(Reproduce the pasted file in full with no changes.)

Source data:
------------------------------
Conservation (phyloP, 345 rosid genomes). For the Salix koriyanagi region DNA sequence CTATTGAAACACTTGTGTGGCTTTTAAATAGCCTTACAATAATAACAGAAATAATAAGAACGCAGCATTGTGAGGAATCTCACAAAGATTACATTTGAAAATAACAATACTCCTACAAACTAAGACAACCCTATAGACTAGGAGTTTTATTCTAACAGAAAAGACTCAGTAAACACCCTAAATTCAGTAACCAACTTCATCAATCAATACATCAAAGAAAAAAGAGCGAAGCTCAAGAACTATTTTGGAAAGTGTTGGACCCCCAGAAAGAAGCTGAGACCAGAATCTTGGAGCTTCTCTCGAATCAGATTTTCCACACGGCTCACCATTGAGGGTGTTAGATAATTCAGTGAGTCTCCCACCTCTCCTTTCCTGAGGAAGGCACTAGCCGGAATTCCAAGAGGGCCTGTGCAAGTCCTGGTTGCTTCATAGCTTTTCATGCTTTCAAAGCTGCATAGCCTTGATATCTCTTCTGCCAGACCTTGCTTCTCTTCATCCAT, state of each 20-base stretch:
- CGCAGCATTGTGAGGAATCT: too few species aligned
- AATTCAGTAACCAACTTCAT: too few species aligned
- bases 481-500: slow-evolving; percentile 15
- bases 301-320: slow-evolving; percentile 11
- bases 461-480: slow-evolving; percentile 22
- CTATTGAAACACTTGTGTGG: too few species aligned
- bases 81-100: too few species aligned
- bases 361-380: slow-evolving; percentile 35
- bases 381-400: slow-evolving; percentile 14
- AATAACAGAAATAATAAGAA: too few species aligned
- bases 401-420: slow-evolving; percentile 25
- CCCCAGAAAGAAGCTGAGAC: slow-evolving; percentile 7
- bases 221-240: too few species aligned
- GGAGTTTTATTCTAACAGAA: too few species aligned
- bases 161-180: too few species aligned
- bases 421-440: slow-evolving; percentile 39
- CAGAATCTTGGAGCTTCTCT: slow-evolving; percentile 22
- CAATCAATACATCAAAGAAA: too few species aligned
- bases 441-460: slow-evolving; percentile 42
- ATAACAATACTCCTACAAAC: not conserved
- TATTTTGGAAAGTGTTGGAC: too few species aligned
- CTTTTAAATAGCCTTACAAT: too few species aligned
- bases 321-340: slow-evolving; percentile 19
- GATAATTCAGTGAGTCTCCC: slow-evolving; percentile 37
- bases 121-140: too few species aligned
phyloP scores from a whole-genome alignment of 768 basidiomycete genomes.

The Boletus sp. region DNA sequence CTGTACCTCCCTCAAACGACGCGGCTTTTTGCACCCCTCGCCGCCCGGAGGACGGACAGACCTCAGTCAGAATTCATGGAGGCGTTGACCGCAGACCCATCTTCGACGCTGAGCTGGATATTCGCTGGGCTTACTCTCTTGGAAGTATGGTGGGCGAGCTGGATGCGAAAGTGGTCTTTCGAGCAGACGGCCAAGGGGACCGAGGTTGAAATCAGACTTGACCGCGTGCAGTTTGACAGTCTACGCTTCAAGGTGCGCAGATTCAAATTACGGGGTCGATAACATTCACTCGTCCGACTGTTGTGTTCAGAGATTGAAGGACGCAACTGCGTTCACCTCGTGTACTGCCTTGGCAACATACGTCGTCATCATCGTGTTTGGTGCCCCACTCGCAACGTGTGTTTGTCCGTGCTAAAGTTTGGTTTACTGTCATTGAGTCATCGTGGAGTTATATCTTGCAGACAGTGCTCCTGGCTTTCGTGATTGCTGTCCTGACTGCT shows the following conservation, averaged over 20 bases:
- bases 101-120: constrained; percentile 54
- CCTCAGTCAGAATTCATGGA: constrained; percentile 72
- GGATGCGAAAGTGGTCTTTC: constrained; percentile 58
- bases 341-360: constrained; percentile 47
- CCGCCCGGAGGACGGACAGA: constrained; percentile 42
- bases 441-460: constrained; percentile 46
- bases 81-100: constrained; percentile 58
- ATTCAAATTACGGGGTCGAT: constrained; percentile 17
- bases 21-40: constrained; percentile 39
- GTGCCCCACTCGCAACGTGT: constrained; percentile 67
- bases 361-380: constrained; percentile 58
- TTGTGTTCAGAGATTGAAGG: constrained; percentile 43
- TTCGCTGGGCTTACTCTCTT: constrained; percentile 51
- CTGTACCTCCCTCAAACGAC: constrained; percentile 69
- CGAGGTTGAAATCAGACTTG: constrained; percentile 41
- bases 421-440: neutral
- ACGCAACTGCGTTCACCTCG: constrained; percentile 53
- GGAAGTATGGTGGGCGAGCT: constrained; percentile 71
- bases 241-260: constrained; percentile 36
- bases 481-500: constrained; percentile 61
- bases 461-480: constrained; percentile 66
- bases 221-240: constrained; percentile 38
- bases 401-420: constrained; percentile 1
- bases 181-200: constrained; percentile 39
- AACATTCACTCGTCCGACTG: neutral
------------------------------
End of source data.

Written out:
Conservation (phyloP, 345 rosid genomes). For the Salix koriyanagi region DNA sequence CTATTGAAACACTTGTGTGGCTTTTAAATAGCCTTACAATAATAACAGAAATAATAAGAACGCAGCATTGTGAGGAATCTCACAAAGATTACATTTGAAAATAACAATACTCCTACAAACTAAGACAACCCTATAGACTAGGAGTTTTATTCTAACAGAAAAGACTCAGTAAACACCCTAAATTCAGTAACCAACTTCATCAATCAATACATCAAAGAAAAAAGAGCGAAGCTCAAGAACTATTTTGGAAAGTGTTGGACCCCCAGAAAGAAGCTGAGACCAGAATCTTGGAGCTTCTCTCGAATCAGATTTTCCACACGGCTCACCATTGAGGGTGTTAGATAATTCAGTGAGTCTCCCACCTCTCCTTTCCTGAGGAAGGCACTAGCCGGAATTCCAAGAGGGCCTGTGCAAGTCCTGGTTGCTTCATAGCTTTTCATGCTTTCAAAGCTGCATAGCCTTGATATCTCTTCTGCCAGACCTTGCTTCTCTTCATCCAT, state of each 20-base stretch:
- CGCAGCATTGTGAGGAATCT: too few species aligned
- AATTCAGTAACCAACTTCAT: too few species aligned
- bases 481-500: slow-evolving; percentile 15
- bases 301-320: slow-evolving; percentile 11
- bases 461-480: slow-evolving; percentile 22
- CTATTGAAACACTTGTGTGG: too few species aligned
- bases 81-100: too few species aligned
- bases 361-380: slow-evolving; percentile 35
- bases 381-400: slow-evolving; percentile 14
- AATAACAGAAATAATAAGAA: too few species aligned
- bases 401-420: slow-evolving; percentile 25
- CCCCAGAAAGAAGCTGAGAC: slow-evolving; percentile 7
- bases 221-240: too few species aligned
- GGAGTTTTATTCTAACAGAA: too few species aligned
- bases 161-180: too few species aligned
- bases 421-440: slow-evolving; percentile 39
- CAGAATCTTGGAGCTTCTCT: slow-evolving; percentile 22
- CAATCAATACATCAAAGAAA: too few species aligned
- bases 441-460: slow-evolving; percentile 42
- ATAACAATACTCCTACAAAC: not conserved
- TATTTTGGAAAGTGTTGGAC: too few species aligned
- CTTTTAAATAGCCTTACAAT: too few species aligned
- bases 321-340: slow-evolving; percentile 19
- GATAATTCAGTGAGTCTCCC: slow-evolving; percentile 37
- bases 121-140: too few species aligned
phyloP scores from a whole-genome alignment of 768 basidiomycete genomes.

The Boletus sp. region DNA sequence CTGTACCTCCCTCAAACGACGCGGCTTTTTGCACCCCTCGCCGCCCGGAGGACGGACAGACCTCAGTCAGAATTCATGGAGGCGTTGACCGCAGACCCATCTTCGACGCTGAGCTGGATATTCGCTGGGCTTACTCTCTTGGAAGTATGGTGGGCGAGCTGGATGCGAAAGTGGTCTTTCGAGCAGACGGCCAAGGGGACCGAGGTTGAAATCAGACTTGACCGCGTGCAGTTTGACAGTCTACGCTTCAAGGTGCGCAGATTCAAATTACGGGGTCGATAACATTCACTCGTCCGACTGTTGTGTTCAGAGATTGAAGGACGCAACTGCGTTCACCTCGTGTACTGCCTTGGCAACATACGTCGTCATCATCGTGTTTGGTGCCCCACTCGCAACGTGTGTTTGTCCGTGCTAAAGTTTGGTTTACTGTCATTGAGTCATCGTGGAGTTATATCTTGCAGACAGTGCTCCTGGCTTTCGTGATTGCTGTCCTGACTGCT shows the following conservation, averaged over 20 bases:
- bases 101-120: constrained; percentile 54
- CCTCAGTCAGAATTCATGGA: constrained; percentile 72
- GGATGCGAAAGTGGTCTTTC: constrained; percentile 58
- bases 341-360: constrained; percentile 47
- CCGCCCGGAGGACGGACAGA: constrained; percentile 42
- bases 441-460: constrained; percentile 46
- bases 81-100: constrained; percentile 58
- ATTCAAATTACGGGGTCGAT: constrained; percentile 17
- bases 21-40: constrained; percentile 39
- GTGCCCCACTCGCAACGTGT: constrained; percentile 67
- bases 361-380: constrained; percentile 58
- TTGTGTTCAGAGATTGAAGG: constrained; percentile 43
- TTCGCTGGGCTTACTCTCTT: constrained; percentile 51
- CTGTACCTCCCTCAAACGAC: constrained; percentile 69
- CGAGGTTGAAATCAGACTTG: constrained; percentile 41
- bases 421-440: neutral
- ACGCAACTGCGTTCACCTCG: constrained; percentile 53
- GGAAGTATGGTGGGCGAGCT: constrained; percentile 71
- bases 241-260: constrained; percentile 36
- bases 481-500: constrained; percentile 61
- bases 461-480: constrained; percentile 66
- bases 221-240: constrained; percentile 38
- bases 401-420: constrained; percentile 1
- bases 181-200: constrained; percentile 39
- AACATTCACTCGTCCGACTG: neutral